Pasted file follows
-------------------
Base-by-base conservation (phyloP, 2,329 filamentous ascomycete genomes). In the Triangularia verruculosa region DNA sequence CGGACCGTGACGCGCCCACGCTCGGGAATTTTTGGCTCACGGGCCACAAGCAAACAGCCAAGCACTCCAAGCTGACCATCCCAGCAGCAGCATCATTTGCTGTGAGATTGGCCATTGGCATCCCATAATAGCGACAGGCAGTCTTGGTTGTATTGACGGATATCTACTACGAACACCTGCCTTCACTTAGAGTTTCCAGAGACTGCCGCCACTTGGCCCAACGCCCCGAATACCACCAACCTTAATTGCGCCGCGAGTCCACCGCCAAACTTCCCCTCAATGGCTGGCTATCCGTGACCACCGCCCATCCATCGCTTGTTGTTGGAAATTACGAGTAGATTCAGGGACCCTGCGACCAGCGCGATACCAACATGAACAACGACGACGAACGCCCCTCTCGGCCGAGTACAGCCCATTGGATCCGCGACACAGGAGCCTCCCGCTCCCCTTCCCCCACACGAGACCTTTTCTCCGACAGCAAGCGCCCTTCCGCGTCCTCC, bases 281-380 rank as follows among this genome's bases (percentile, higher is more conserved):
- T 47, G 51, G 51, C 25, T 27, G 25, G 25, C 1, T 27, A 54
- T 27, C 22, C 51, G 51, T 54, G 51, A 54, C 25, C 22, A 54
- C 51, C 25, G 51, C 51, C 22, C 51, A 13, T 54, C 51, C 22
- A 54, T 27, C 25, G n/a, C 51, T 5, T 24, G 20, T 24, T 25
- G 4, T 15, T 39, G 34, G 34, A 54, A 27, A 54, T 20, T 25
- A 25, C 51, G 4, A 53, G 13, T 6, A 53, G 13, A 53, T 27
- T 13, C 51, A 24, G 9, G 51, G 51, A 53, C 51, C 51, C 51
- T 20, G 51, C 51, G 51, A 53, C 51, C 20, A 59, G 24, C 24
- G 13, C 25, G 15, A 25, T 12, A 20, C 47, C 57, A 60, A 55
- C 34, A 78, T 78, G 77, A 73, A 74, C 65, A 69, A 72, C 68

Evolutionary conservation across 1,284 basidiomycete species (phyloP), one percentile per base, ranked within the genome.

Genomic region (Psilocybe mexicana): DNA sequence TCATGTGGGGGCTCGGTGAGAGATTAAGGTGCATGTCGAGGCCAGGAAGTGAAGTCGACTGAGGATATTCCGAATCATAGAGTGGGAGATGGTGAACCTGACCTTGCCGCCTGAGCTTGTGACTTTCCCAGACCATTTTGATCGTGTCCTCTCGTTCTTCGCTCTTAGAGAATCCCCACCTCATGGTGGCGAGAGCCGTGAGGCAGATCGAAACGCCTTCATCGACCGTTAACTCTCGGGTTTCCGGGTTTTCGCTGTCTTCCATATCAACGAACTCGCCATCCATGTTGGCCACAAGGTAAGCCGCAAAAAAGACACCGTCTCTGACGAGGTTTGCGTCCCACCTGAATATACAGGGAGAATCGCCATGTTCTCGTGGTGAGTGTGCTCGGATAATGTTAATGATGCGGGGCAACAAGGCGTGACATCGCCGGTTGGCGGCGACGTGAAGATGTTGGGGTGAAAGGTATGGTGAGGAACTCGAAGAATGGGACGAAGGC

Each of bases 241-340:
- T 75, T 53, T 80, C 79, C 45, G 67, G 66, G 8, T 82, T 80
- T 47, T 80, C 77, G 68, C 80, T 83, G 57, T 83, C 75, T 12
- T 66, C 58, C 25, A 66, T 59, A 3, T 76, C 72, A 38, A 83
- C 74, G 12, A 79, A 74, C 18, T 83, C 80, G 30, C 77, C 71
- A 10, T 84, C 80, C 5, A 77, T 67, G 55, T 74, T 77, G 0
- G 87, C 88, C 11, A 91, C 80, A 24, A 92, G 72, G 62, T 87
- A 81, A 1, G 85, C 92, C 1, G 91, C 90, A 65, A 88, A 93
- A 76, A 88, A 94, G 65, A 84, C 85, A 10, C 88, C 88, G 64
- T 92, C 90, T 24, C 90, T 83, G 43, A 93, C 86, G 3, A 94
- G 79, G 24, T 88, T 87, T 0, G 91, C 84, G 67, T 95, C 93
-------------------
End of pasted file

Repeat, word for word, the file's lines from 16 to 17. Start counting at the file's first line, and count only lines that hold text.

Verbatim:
- T 47, T 80, C 77, G 68, C 80, T 83, G 57, T 83, C 75, T 12
- T 66, C 58, C 25, A 66, T 59, A 3, T 76, C 72, A 38, A 83